Irish FM shelves double tax on betting amid job loss warnings

TAGs: Betfair, Ireland, Paschal Donohoe

Irish bookmakers got a late Christmas treat after Ireland decided not to impose a double tax on betting.

Irish FM shelves double tax on betting amid job loss warningsThe Irish Independent reported that Irish Finance Minister Paschal Donohoe is giving the double tax proposal a pass for now following warnings from several gambling firms that it will result in job losses.

Donohoe disclosed that the Department of Finance received at least 13 submissions, all of which were painting a grim future for the industry should the double tax plan proceed. Eight of the 13 were from the betting industry while two were from the horse racing industry.

An addiction advocacy service and two individuals also filed their respective submissions against the “potentially damaging” tax extension. They all agreed that the plan would lead to business closures and job losses.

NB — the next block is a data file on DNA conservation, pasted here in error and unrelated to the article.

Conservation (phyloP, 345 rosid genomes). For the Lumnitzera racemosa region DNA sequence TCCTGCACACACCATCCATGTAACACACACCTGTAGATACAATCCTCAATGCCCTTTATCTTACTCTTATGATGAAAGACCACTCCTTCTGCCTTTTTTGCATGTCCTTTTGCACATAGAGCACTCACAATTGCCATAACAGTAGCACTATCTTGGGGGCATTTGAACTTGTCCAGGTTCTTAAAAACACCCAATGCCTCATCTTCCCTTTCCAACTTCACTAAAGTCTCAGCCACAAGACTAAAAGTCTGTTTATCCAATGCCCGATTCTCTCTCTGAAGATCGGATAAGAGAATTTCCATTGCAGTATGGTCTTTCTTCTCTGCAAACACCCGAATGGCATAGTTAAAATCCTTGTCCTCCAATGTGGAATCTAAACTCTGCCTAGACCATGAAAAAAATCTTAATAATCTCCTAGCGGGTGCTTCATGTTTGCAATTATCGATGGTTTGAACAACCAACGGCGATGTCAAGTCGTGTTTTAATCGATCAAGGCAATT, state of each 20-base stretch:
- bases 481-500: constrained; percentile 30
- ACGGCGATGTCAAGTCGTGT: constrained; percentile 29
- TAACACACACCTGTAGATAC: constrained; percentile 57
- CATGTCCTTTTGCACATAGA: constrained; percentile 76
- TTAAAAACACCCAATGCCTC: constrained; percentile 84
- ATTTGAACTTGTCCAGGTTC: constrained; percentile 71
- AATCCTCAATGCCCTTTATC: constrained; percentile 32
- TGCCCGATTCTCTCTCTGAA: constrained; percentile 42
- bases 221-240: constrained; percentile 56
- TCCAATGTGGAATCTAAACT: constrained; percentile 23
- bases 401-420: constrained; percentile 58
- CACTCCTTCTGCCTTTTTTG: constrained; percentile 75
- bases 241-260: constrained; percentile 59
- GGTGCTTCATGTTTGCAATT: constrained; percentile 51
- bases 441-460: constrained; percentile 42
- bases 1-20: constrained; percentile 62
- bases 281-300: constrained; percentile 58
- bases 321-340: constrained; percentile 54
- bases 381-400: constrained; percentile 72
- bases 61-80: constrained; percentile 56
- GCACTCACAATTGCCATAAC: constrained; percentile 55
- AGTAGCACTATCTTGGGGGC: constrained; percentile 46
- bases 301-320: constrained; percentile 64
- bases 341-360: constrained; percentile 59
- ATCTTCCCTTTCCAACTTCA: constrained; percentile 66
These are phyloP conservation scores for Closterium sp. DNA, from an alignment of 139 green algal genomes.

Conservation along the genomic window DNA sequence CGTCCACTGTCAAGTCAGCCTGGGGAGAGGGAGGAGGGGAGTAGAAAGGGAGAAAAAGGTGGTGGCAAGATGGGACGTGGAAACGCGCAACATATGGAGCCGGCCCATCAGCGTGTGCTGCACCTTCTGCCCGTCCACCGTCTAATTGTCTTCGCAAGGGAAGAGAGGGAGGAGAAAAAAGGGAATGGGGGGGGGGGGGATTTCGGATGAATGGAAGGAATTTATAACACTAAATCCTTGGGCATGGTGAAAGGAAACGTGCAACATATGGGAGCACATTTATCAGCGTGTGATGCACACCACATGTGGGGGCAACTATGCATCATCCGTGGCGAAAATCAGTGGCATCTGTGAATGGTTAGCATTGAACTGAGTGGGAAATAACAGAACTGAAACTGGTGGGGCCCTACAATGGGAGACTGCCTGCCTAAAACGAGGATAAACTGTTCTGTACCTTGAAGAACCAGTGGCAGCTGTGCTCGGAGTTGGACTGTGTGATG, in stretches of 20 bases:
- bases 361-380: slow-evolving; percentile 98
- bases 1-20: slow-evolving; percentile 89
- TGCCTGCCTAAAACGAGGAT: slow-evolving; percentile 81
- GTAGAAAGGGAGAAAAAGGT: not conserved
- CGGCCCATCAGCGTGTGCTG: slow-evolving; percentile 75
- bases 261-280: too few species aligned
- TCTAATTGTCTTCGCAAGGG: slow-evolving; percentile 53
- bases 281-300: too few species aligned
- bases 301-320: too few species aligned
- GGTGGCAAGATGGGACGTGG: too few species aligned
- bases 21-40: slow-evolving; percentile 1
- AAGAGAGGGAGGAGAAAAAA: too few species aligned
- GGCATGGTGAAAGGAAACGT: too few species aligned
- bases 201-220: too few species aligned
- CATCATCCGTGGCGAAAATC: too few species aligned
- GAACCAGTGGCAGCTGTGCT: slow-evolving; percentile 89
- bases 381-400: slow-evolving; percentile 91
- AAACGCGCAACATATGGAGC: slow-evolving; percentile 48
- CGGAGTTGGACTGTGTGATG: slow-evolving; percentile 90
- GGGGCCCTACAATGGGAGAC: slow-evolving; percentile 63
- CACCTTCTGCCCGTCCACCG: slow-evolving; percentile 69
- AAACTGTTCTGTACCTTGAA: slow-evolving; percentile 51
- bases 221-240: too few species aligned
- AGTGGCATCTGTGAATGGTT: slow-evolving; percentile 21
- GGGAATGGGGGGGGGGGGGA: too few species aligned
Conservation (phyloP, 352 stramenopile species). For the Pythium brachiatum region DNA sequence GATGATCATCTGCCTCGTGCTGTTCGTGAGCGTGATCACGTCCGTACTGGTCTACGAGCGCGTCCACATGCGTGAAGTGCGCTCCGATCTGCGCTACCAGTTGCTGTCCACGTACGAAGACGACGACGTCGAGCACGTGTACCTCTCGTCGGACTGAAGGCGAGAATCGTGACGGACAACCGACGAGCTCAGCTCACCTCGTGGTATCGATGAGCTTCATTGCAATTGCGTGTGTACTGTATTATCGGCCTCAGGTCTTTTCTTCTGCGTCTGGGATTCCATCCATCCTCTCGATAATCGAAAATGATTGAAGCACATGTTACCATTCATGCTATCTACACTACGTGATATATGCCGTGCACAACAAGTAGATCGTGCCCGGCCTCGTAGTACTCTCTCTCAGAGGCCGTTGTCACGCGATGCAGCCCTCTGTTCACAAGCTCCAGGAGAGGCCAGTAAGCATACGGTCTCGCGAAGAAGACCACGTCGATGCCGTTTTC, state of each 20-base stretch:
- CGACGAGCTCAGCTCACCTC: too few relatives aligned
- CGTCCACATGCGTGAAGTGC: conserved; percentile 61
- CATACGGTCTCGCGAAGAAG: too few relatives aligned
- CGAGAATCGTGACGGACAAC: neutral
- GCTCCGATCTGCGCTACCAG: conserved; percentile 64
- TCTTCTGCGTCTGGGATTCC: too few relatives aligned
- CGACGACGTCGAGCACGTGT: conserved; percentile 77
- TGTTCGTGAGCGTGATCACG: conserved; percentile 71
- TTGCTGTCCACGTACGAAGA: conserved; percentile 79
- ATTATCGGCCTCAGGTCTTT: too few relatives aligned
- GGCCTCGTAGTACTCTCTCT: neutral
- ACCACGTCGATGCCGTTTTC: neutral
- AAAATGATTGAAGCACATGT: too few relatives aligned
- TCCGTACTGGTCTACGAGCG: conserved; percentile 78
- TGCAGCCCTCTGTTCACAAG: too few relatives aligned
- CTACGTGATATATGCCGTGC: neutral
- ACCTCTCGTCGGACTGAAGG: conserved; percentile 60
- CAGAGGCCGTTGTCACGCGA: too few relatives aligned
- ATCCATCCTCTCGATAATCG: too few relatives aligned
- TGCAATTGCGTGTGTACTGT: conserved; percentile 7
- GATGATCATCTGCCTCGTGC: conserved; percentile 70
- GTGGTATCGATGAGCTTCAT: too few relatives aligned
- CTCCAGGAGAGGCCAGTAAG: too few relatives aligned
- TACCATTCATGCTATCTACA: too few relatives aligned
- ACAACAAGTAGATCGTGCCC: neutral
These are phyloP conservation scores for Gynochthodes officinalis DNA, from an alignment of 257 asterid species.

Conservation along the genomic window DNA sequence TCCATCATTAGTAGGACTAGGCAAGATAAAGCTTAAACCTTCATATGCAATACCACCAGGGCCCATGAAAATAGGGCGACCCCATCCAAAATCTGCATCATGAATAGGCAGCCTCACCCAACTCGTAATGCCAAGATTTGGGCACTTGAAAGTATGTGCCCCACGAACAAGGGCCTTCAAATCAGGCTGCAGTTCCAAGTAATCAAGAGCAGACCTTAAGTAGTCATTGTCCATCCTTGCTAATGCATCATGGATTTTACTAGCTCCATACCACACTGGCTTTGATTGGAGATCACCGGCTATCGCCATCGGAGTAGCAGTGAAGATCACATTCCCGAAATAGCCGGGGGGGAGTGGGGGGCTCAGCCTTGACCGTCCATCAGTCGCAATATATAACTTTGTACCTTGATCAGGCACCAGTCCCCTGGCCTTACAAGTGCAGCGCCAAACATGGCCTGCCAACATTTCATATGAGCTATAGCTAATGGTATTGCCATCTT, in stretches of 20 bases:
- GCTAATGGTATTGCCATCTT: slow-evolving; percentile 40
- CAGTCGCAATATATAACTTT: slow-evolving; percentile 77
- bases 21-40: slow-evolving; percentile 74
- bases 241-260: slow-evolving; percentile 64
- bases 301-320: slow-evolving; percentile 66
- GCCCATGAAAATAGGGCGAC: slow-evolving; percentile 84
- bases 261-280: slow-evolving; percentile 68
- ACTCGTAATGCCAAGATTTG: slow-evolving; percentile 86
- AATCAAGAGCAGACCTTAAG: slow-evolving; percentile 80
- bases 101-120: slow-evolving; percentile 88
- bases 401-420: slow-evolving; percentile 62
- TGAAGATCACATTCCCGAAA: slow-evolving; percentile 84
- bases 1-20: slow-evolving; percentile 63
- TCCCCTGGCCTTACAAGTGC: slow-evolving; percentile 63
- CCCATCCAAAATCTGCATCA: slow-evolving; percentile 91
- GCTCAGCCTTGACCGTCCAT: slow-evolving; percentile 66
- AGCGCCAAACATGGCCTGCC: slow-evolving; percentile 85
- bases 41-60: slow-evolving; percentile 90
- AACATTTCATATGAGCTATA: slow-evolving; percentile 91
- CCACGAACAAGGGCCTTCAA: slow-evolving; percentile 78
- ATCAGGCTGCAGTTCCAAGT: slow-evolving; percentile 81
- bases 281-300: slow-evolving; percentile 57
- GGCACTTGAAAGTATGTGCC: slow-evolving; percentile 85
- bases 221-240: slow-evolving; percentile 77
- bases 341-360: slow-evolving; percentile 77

According to a departmental submission, the Irish finance minister was juggling three options that would provide an additional €50 million ($59.40 million) worth of taxes from either bookies or punters.

The first option made available to Donohoe was to hike the tax rate of bookies from 1% to 2% of betting turnover, a plan that most bookmakers opposed. The finance department could also tax the punter, but this option might drive punters directly into the arms of unlicensed operators, according to the submission. The last option involved imposing a special tax on the gross profits of wagering companies.

“There is no doubt that a move to gross profits would be of advantage to business as the level of tax payable will change in response to margins,” the departmental submission read, according to the news outlet. “From a revenue point of view there is less stability around the yield of the tax and it is more susceptible to changes in the trade environment.”

While taxing gross profits seemed to be the best option, Donohoe was advised that it would require “significant additional work” before it could be introduced. In the end, Donohoe decided to keep the current rate and shelve the proposed new taxation until next year.


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